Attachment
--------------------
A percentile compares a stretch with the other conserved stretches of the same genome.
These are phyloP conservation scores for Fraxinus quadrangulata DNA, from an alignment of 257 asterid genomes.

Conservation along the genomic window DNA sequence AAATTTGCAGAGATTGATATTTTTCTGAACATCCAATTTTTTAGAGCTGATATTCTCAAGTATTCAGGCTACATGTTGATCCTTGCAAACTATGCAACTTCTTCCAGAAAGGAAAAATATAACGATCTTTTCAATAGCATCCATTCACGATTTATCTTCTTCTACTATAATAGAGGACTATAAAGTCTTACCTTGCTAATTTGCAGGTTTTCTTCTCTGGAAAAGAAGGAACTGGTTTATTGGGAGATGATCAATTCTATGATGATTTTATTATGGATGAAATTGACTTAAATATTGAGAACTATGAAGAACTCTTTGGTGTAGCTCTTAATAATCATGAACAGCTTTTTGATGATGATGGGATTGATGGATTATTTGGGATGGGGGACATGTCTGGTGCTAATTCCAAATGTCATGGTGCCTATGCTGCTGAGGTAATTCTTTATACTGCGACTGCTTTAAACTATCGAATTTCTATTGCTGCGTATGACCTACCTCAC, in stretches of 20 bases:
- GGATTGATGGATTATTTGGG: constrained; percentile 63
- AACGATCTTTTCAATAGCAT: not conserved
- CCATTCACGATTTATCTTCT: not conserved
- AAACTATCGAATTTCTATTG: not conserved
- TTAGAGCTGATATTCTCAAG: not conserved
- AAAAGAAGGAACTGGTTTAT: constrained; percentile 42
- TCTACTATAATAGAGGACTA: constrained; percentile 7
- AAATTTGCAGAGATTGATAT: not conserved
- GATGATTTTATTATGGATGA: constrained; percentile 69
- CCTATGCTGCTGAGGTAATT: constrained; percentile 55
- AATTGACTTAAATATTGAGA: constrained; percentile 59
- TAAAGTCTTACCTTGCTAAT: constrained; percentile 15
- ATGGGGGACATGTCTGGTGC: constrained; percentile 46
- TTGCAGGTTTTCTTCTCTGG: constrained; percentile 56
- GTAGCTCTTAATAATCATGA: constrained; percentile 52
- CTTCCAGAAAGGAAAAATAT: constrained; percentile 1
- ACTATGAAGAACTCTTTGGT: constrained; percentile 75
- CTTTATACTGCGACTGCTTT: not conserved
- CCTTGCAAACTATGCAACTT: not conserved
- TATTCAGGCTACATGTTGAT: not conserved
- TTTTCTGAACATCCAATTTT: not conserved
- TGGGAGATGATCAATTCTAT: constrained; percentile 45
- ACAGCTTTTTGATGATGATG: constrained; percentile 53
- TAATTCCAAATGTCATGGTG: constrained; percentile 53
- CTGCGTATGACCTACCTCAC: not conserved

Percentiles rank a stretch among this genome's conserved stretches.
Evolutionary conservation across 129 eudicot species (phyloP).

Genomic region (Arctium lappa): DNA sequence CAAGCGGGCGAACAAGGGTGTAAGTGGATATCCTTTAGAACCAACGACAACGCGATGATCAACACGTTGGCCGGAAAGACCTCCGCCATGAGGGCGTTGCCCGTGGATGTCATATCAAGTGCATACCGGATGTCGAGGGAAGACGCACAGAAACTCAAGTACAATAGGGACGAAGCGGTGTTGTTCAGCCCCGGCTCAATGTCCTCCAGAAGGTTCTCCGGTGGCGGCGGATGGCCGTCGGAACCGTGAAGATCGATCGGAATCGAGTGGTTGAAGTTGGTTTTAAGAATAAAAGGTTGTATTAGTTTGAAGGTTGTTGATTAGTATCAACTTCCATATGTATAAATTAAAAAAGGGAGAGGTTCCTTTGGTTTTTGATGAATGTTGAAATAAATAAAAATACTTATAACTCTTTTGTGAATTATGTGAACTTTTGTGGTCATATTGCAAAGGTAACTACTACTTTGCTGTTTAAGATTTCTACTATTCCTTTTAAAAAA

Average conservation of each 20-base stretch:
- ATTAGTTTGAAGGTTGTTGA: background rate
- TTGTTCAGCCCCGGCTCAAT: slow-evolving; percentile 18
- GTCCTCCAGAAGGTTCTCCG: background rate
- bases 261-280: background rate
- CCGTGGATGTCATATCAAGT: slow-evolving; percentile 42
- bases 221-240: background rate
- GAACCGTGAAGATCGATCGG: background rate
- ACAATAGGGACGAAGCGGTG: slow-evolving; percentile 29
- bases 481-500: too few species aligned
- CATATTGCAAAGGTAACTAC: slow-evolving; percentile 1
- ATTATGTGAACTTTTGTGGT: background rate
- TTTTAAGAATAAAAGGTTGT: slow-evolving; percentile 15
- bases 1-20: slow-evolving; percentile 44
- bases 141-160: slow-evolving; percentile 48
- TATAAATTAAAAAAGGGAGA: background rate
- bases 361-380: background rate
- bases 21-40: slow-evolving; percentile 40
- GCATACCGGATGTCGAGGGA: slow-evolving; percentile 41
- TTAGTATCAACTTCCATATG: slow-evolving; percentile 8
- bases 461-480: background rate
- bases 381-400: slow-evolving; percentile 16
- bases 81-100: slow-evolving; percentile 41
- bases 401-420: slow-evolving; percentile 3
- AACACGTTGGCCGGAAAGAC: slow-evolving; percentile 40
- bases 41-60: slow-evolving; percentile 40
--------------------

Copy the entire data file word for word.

A percentile compares a stretch with the other conserved stretches of the same genome.
These are phyloP conservation scores for Fraxinus quadrangulata DNA, from an alignment of 257 asterid genomes.

Conservation along the genomic window DNA sequence AAATTTGCAGAGATTGATATTTTTCTGAACATCCAATTTTTTAGAGCTGATATTCTCAAGTATTCAGGCTACATGTTGATCCTTGCAAACTATGCAACTTCTTCCAGAAAGGAAAAATATAACGATCTTTTCAATAGCATCCATTCACGATTTATCTTCTTCTACTATAATAGAGGACTATAAAGTCTTACCTTGCTAATTTGCAGGTTTTCTTCTCTGGAAAAGAAGGAACTGGTTTATTGGGAGATGATCAATTCTATGATGATTTTATTATGGATGAAATTGACTTAAATATTGAGAACTATGAAGAACTCTTTGGTGTAGCTCTTAATAATCATGAACAGCTTTTTGATGATGATGGGATTGATGGATTATTTGGGATGGGGGACATGTCTGGTGCTAATTCCAAATGTCATGGTGCCTATGCTGCTGAGGTAATTCTTTATACTGCGACTGCTTTAAACTATCGAATTTCTATTGCTGCGTATGACCTACCTCAC, in stretches of 20 bases:
- GGATTGATGGATTATTTGGG: constrained; percentile 63
- AACGATCTTTTCAATAGCAT: not conserved
- CCATTCACGATTTATCTTCT: not conserved
- AAACTATCGAATTTCTATTG: not conserved
- TTAGAGCTGATATTCTCAAG: not conserved
- AAAAGAAGGAACTGGTTTAT: constrained; percentile 42
- TCTACTATAATAGAGGACTA: constrained; percentile 7
- AAATTTGCAGAGATTGATAT: not conserved
- GATGATTTTATTATGGATGA: constrained; percentile 69
- CCTATGCTGCTGAGGTAATT: constrained; percentile 55
- AATTGACTTAAATATTGAGA: constrained; percentile 59
- TAAAGTCTTACCTTGCTAAT: constrained; percentile 15
- ATGGGGGACATGTCTGGTGC: constrained; percentile 46
- TTGCAGGTTTTCTTCTCTGG: constrained; percentile 56
- GTAGCTCTTAATAATCATGA: constrained; percentile 52
- CTTCCAGAAAGGAAAAATAT: constrained; percentile 1
- ACTATGAAGAACTCTTTGGT: constrained; percentile 75
- CTTTATACTGCGACTGCTTT: not conserved
- CCTTGCAAACTATGCAACTT: not conserved
- TATTCAGGCTACATGTTGAT: not conserved
- TTTTCTGAACATCCAATTTT: not conserved
- TGGGAGATGATCAATTCTAT: constrained; percentile 45
- ACAGCTTTTTGATGATGATG: constrained; percentile 53
- TAATTCCAAATGTCATGGTG: constrained; percentile 53
- CTGCGTATGACCTACCTCAC: not conserved

Percentiles rank a stretch among this genome's conserved stretches.
Evolutionary conservation across 129 eudicot species (phyloP).

Genomic region (Arctium lappa): DNA sequence CAAGCGGGCGAACAAGGGTGTAAGTGGATATCCTTTAGAACCAACGACAACGCGATGATCAACACGTTGGCCGGAAAGACCTCCGCCATGAGGGCGTTGCCCGTGGATGTCATATCAAGTGCATACCGGATGTCGAGGGAAGACGCACAGAAACTCAAGTACAATAGGGACGAAGCGGTGTTGTTCAGCCCCGGCTCAATGTCCTCCAGAAGGTTCTCCGGTGGCGGCGGATGGCCGTCGGAACCGTGAAGATCGATCGGAATCGAGTGGTTGAAGTTGGTTTTAAGAATAAAAGGTTGTATTAGTTTGAAGGTTGTTGATTAGTATCAACTTCCATATGTATAAATTAAAAAAGGGAGAGGTTCCTTTGGTTTTTGATGAATGTTGAAATAAATAAAAATACTTATAACTCTTTTGTGAATTATGTGAACTTTTGTGGTCATATTGCAAAGGTAACTACTACTTTGCTGTTTAAGATTTCTACTATTCCTTTTAAAAAA

Average conservation of each 20-base stretch:
- ATTAGTTTGAAGGTTGTTGA: background rate
- TTGTTCAGCCCCGGCTCAAT: slow-evolving; percentile 18
- GTCCTCCAGAAGGTTCTCCG: background rate
- bases 261-280: background rate
- CCGTGGATGTCATATCAAGT: slow-evolving; percentile 42
- bases 221-240: background rate
- GAACCGTGAAGATCGATCGG: background rate
- ACAATAGGGACGAAGCGGTG: slow-evolving; percentile 29
- bases 481-500: too few species aligned
- CATATTGCAAAGGTAACTAC: slow-evolving; percentile 1
- ATTATGTGAACTTTTGTGGT: background rate
- TTTTAAGAATAAAAGGTTGT: slow-evolving; percentile 15
- bases 1-20: slow-evolving; percentile 44
- bases 141-160: slow-evolving; percentile 48
- TATAAATTAAAAAAGGGAGA: background rate
- bases 361-380: background rate
- bases 21-40: slow-evolving; percentile 40
- GCATACCGGATGTCGAGGGA: slow-evolving; percentile 41
- TTAGTATCAACTTCCATATG: slow-evolving; percentile 8
- bases 461-480: background rate
- bases 381-400: slow-evolving; percentile 16
- bases 81-100: slow-evolving; percentile 41
- bases 401-420: slow-evolving; percentile 3
- AACACGTTGGCCGGAAAGAC: slow-evolving; percentile 40
- bases 41-60: slow-evolving; percentile 40